Zim army takes control
Mugabe and Grace ‘under house arrest’
ZIMBABWE’S army says it is in control of the country. It said this when it took over the state broadcaster early today.
Several cabinet ministers and other leaders have allegedly been arrested.
The army moved in on the Zimbabwe Broadcasting Corporation (ZBC) at midnight and broadcast to the nation, saying President Robert Mugabe and his family were safe in their home.
“So although it doesn’t look like a coup, it is a coup,” said Alex Magaisa, a senior Zimbabwe legal analyst based in the UK.
The army has moved in to block roads leading to State House and the new government buildings in the centre of Harare.
Occasional gunfire was heard early in the morning in the posh northern suburbs where most key government people live.
Several cabinet ministers, such as Local Government Minister Saviour Kasukuwere and Finance Minister Ignatius Chombo, and Mugabe’s nephew Patrick Zhuwayo, were arrested.
All of them are part of the G40 faction of Zanu-PF which is loyal to Grace Mugabe.
Rumours were circulating that Mugabe and his unpopular wife, Grace, had been offered safe passage to Singapore, but this could not be confirmed.
As far as possible, army sources said, life would continue. The airport was still operating and normal travel would continue.
This action by the army was prompted by the sacking last week of vice-president Emmerson Mnangagwa, who has been at Mugabe’s side for more then 40 years. He fled to South Africa last week.
At least four armoured troop carriers rolled into the Zimbabwean capital yesterday afternoon, a day after General Constantine Chiwenga, head of the armed forces, threatened to “step in” over the sacking of Mnangagwa, who became vice-president in 2014.
Tensions have been building in Zimbabwe since Mnangagwa, a powerful figure in Zanu-PF party, fled to South Africa last week after he was fired and was then stripped of his lifetime membership of the party.
The move was widely seen as part of a battle between Mnangagwa and Grace Mugabe, the first lady, over the presidential succession when Mugabe dies or steps down. The Zimbabwean president, who is 93, fights his last election next year. He has been in power for 37 years.
Many had expected Grace Mugabe to be appointed vice-president in Mnangagwa’s place at the Zanu-PF special congress next month.
Chiwenga, an ally of Mnangagwa, demanded on Monday that Mugabe immediately cease “purging” the former vice-president’s allies in the party and in government.
“We must remind those behind the current treacherous shenanigans that when it comes to matters of protecting our revolution, the military will not hesitate to step in,” he said.
In a statement issued late yesterday, Zanu-PF accused Chiwenga of “treasonable conduct”.
Earlier yesterday, Kudzai Chipanga, the leader of Zanu-PF’s youth wing, accused Chiwenga of stealing billions of rand and said his movement would act to protect the president.
“We as Zanu-PF youth league are a lion which has awakened and found its voice, therefore we will not sit idly and fold our hands whilst cheap pot-shots and threats are made against Mugabe,” he said in a statement released on social media.
The military in South Africa and Zambian diplomats warned military leaders in Harare not to take any “unconstitutional” steps to avenge Mnangagwa.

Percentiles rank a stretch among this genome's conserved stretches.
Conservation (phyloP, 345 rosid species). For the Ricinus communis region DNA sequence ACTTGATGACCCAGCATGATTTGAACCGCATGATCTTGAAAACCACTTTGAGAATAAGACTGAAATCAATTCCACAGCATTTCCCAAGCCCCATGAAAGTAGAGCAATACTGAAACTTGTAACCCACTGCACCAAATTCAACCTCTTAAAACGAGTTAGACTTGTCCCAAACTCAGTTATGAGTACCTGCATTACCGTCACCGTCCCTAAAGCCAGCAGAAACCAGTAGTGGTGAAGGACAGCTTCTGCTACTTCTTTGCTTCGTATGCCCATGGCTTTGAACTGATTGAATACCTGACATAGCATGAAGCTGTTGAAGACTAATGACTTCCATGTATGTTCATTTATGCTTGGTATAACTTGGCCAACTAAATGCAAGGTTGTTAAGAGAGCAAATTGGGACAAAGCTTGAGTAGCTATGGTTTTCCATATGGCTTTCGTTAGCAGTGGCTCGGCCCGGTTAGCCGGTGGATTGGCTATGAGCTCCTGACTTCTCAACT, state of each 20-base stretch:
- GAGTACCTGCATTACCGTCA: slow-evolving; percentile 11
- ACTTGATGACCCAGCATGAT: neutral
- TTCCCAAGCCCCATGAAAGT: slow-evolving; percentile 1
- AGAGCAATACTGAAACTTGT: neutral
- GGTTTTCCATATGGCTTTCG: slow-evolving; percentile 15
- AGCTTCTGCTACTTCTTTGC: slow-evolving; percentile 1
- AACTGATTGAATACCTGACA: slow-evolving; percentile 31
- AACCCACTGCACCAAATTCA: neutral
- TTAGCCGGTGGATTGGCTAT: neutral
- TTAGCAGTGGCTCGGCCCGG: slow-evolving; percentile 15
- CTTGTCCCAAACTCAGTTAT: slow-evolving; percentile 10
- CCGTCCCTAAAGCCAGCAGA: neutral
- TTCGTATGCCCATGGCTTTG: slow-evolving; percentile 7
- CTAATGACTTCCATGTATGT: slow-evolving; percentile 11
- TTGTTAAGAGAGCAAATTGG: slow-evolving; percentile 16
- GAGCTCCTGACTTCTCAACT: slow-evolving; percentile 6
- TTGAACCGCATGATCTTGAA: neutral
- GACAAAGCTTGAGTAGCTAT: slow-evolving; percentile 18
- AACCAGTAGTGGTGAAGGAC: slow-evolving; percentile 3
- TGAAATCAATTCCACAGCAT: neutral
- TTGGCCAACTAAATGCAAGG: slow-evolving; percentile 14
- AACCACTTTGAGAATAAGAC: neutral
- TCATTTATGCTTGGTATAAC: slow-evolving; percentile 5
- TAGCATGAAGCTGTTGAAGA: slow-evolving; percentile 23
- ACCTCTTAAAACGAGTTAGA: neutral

Zambian President Edgar Lungu also warned General Chiwenga to ensure that Zimbabwe’s constitution was respected.
Harare was calm and the city centre deserted last night.
Reports from military sources in Harare said: “We are in control,” without giving more detail.
A source living close to Mugabe’s mansion said: “All is normal here. Traffic is coming and going.”
“It feels just like any other day,” said a businessman who had just driven through the centre of Harare and asked not to be identified. “We presume any coup plotters would know that Zimbabwe would run out of fuel in a week or so, and that South Africa would likely cut off electricity. Zimbabwe is a landlocked country and cannot survive if all borders were closed.”
Mugabe chaired a cabinet which went on until early evening at State House in Harare yesterday, but then the army moved in on the ZBC just before midnight.
One staffer claimed he had been hurt, but other reporters and technical staff made way for the army, according to information emerging from Harare. Some sources in Harare said Mugabe had invited General Chiwenga to the office for discussions earlier in the day, but that the invitation was ignored and that the president later decided to sack the general after the armoured troop carriers arrived in Harare late in the afternoon.
A military intervention in Zimbabwean politics may be fraught with difficulties.
The African Union and the Southern African Development Community are both on record that they do not recognise any authority which comes to power via a coup d’etat.
While Gen Chiwenga backs Mnangagwa, who leads a faction in Zanu-PF called “Lacoste,” some senior officers are close to the G40, the faction of more junior members of the ruling party, loyal to Grace Mugabe.
A military tank and armed soldiers on the road leading to President Robert Mugabe’s office in Harare today. At least three explosions have been heard on the streets. Zimbabwe’s ruling party is accusing the army commander of ‘treasonable conduct’ for his threat to have the military step in and calm the political turmoil. For the first time, Zimbabwe is seeing an open rift between the military and 93-year-old Mugabe.
Soldiers stand beside military vehicles just outside Harare.